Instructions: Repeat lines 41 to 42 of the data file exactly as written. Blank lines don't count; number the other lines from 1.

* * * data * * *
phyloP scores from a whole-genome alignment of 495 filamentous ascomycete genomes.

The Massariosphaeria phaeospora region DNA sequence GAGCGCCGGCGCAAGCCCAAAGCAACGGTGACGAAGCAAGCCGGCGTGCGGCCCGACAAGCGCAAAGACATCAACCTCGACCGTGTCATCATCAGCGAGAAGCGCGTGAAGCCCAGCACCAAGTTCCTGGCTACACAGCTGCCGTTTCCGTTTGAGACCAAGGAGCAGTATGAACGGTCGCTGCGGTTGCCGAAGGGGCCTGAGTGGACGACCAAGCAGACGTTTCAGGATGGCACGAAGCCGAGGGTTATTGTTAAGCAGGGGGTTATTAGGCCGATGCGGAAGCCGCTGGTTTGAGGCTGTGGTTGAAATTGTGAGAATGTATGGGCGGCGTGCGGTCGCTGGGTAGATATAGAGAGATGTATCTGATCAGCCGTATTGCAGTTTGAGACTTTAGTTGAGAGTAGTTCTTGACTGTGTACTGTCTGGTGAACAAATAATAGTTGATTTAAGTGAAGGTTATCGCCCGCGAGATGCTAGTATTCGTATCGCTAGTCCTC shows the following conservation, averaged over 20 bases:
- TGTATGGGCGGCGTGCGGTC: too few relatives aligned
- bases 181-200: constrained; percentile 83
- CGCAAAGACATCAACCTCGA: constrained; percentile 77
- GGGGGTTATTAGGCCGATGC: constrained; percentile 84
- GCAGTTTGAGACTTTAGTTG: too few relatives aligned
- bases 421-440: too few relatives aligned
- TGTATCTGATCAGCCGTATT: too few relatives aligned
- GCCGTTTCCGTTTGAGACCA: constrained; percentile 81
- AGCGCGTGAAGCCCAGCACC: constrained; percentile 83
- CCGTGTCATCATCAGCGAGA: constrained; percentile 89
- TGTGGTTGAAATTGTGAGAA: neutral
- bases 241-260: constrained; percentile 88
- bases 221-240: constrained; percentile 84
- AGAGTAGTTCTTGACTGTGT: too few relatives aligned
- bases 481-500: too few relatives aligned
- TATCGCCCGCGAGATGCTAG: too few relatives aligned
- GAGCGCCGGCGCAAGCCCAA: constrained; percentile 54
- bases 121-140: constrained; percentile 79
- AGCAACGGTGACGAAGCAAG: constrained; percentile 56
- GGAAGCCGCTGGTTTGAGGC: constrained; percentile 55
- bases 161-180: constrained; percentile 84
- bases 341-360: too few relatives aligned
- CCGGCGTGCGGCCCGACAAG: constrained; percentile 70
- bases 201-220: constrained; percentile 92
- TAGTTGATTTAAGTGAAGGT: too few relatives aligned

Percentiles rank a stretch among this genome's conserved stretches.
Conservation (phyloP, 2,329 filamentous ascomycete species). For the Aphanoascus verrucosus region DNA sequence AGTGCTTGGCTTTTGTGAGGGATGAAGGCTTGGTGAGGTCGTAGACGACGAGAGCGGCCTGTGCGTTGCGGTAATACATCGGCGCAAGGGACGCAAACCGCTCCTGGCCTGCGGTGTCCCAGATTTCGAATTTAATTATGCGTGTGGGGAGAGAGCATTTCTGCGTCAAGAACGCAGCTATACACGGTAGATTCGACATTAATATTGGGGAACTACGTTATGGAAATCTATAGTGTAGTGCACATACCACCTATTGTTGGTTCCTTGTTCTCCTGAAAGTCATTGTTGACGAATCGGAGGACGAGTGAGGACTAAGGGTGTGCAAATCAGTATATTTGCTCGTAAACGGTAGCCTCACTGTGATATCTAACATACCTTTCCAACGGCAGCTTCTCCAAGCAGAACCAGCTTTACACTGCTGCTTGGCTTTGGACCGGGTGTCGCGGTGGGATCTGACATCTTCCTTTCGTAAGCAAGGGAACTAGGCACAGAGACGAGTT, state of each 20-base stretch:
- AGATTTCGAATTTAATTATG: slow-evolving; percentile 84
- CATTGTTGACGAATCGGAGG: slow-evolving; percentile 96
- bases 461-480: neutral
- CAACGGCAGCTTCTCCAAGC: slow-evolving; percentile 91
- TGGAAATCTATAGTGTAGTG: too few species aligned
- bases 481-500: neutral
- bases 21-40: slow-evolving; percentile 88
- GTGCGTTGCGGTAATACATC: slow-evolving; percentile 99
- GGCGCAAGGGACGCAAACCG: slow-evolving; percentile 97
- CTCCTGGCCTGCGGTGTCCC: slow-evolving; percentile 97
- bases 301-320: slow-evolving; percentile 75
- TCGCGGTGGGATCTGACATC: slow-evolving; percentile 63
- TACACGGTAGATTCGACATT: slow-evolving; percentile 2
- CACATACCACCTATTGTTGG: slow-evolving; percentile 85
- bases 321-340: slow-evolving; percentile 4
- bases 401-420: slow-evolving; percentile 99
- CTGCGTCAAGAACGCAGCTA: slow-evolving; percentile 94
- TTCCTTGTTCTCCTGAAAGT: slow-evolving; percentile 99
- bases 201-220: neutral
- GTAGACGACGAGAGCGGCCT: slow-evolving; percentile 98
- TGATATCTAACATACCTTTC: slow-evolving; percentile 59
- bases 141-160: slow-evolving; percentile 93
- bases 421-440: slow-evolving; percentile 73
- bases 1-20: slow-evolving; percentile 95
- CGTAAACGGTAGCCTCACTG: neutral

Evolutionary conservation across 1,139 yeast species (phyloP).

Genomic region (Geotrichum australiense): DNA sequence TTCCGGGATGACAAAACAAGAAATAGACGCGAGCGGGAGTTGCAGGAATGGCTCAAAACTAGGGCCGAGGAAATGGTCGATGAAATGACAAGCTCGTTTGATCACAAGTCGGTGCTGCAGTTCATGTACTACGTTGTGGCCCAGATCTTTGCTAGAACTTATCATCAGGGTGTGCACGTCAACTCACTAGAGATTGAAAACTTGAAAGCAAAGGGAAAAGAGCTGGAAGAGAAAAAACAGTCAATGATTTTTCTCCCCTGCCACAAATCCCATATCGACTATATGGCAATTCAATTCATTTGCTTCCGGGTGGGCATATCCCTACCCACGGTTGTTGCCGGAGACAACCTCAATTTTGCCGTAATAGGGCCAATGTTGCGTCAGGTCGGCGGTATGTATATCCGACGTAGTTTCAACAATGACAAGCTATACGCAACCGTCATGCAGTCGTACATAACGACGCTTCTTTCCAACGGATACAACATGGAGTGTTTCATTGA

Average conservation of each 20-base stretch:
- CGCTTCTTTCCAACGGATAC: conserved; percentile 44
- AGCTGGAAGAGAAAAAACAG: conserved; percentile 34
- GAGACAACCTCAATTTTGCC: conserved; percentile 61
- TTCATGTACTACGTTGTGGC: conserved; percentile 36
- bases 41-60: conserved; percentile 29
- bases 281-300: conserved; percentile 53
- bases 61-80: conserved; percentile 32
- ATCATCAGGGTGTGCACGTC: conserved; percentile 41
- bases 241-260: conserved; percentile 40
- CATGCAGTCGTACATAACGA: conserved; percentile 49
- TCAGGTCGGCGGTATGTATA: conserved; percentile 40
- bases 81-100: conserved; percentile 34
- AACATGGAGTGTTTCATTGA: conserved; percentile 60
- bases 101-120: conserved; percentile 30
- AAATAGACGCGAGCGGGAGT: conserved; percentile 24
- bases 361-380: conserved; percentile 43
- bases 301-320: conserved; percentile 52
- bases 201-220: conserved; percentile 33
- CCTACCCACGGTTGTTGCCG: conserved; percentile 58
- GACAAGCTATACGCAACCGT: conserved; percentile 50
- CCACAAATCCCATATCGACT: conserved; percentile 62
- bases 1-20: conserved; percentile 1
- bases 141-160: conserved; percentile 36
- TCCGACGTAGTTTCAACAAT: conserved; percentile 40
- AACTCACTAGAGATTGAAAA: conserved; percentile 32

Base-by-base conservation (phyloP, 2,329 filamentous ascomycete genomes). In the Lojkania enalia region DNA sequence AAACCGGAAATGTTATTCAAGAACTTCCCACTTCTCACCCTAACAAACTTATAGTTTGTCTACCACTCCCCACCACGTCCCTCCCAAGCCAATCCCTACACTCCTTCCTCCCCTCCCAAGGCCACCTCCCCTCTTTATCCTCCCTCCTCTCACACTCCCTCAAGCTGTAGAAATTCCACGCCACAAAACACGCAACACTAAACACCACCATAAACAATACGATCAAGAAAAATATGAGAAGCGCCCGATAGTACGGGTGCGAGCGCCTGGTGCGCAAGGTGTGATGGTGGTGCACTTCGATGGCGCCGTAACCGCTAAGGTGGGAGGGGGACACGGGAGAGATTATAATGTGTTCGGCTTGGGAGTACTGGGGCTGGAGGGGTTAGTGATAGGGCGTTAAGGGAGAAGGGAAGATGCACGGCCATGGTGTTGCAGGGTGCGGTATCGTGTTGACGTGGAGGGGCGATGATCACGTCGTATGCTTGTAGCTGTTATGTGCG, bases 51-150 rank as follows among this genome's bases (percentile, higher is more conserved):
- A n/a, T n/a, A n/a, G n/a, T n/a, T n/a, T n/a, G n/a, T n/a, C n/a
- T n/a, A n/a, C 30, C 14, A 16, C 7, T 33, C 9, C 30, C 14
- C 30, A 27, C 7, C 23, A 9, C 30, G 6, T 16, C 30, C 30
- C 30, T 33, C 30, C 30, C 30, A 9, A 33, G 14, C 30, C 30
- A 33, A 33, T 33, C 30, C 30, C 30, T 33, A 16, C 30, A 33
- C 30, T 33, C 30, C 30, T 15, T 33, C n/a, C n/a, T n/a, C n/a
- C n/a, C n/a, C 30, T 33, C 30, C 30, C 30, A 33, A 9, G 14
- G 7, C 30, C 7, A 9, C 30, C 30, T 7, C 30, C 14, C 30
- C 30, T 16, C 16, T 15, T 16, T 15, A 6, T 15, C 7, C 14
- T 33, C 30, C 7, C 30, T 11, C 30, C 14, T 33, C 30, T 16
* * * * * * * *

- TCGCGGTGGGATCTGACATC: slow-evolving; percentile 63
- TACACGGTAGATTCGACATT: slow-evolving; percentile 2